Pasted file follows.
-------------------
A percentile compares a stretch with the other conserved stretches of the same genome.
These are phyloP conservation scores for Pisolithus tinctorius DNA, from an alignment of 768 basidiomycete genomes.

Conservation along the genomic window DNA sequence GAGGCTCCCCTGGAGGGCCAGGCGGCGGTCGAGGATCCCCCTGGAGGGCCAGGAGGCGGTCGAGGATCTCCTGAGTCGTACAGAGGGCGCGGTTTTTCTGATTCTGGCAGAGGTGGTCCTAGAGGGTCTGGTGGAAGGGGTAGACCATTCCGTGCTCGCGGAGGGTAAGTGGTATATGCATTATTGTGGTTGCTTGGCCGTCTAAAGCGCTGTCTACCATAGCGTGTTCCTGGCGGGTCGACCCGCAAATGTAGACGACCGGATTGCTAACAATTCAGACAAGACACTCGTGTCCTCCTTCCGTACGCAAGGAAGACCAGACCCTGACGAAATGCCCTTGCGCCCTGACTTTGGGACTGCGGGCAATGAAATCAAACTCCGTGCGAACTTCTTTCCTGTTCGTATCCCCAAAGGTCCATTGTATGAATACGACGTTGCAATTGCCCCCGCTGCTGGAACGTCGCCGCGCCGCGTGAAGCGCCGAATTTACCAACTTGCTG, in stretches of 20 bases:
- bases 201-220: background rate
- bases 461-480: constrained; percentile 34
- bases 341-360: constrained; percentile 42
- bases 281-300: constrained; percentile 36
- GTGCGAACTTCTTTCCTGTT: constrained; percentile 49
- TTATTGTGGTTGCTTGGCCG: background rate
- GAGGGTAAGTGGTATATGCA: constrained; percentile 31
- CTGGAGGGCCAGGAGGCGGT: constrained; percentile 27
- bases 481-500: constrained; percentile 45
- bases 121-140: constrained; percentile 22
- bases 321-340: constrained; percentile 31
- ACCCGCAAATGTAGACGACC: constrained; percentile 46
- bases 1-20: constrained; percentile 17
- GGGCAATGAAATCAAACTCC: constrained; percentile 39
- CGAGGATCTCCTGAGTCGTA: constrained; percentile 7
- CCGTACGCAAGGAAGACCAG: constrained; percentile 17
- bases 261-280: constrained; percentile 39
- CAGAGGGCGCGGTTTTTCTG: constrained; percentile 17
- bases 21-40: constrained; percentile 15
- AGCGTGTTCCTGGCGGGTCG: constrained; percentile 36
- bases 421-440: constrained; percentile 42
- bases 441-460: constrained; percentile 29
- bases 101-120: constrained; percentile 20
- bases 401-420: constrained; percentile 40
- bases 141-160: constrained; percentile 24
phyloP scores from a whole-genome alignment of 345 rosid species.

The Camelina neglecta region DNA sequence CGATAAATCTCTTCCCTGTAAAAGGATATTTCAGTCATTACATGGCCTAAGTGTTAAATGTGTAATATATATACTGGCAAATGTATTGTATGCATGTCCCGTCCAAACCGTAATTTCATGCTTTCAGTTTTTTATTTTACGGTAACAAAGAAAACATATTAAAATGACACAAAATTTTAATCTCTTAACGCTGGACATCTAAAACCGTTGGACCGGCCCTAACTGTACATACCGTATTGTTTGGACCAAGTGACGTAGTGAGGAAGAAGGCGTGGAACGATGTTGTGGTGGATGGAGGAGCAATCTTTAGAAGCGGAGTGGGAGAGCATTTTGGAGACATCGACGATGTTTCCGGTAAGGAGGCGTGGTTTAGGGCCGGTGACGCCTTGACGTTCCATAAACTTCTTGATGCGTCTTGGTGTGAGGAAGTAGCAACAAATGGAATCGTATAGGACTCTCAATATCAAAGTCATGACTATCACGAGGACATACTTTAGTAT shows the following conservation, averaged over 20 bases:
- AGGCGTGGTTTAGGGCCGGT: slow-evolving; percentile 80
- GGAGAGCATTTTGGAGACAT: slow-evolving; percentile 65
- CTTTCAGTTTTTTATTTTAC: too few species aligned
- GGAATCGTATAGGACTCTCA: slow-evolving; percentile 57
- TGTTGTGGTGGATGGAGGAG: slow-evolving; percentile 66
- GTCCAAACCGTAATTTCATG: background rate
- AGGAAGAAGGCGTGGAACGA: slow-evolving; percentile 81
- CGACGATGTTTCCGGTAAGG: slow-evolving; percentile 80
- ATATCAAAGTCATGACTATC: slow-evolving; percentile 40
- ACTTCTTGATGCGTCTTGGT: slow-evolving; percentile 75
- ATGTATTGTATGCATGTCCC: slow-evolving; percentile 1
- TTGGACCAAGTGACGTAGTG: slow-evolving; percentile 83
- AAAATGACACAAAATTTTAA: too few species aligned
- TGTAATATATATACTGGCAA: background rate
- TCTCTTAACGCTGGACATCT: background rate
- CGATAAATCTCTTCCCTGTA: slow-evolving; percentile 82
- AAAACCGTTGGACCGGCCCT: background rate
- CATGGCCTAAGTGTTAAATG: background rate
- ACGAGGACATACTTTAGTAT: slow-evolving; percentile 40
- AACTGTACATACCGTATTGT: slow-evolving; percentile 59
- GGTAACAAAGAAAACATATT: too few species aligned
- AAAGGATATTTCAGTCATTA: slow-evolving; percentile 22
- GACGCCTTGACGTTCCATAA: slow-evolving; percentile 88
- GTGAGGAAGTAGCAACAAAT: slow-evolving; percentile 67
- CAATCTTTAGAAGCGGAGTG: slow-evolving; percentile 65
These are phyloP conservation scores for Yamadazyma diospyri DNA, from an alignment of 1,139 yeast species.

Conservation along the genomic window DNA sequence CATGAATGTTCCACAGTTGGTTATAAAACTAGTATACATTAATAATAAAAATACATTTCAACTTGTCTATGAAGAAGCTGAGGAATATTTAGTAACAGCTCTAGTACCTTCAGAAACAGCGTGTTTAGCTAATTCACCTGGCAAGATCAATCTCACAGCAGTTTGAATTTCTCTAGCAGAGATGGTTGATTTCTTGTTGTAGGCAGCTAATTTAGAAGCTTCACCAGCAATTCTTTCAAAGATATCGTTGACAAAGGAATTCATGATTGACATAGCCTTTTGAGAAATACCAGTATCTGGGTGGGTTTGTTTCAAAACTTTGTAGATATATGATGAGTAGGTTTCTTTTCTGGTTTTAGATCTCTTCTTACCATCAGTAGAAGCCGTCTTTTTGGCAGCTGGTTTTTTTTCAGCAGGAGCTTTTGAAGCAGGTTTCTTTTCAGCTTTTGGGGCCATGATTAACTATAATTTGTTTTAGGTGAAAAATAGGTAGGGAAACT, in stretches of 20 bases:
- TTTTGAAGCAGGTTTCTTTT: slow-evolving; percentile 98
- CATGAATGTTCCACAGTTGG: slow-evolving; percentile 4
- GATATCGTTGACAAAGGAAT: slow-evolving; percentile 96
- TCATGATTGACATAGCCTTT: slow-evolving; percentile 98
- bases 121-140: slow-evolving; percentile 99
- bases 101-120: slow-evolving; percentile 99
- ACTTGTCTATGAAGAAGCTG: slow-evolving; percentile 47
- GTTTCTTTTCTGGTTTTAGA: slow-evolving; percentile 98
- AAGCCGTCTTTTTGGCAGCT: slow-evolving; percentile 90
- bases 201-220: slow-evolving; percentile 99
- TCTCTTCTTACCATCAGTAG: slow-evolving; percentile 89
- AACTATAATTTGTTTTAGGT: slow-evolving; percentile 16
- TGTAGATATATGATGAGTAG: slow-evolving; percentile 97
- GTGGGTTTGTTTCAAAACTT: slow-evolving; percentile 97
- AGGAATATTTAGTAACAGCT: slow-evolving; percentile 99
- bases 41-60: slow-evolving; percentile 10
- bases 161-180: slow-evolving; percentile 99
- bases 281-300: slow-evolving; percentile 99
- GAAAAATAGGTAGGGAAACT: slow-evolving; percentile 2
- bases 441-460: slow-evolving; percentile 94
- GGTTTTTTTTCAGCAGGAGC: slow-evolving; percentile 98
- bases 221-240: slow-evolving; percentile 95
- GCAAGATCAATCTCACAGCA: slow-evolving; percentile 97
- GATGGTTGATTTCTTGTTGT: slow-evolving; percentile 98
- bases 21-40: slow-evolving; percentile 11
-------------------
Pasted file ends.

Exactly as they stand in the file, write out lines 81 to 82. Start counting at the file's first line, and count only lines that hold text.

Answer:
- GATGGTTGATTTCTTGTTGT: slow-evolving; percentile 98
- bases 21-40: slow-evolving; percentile 11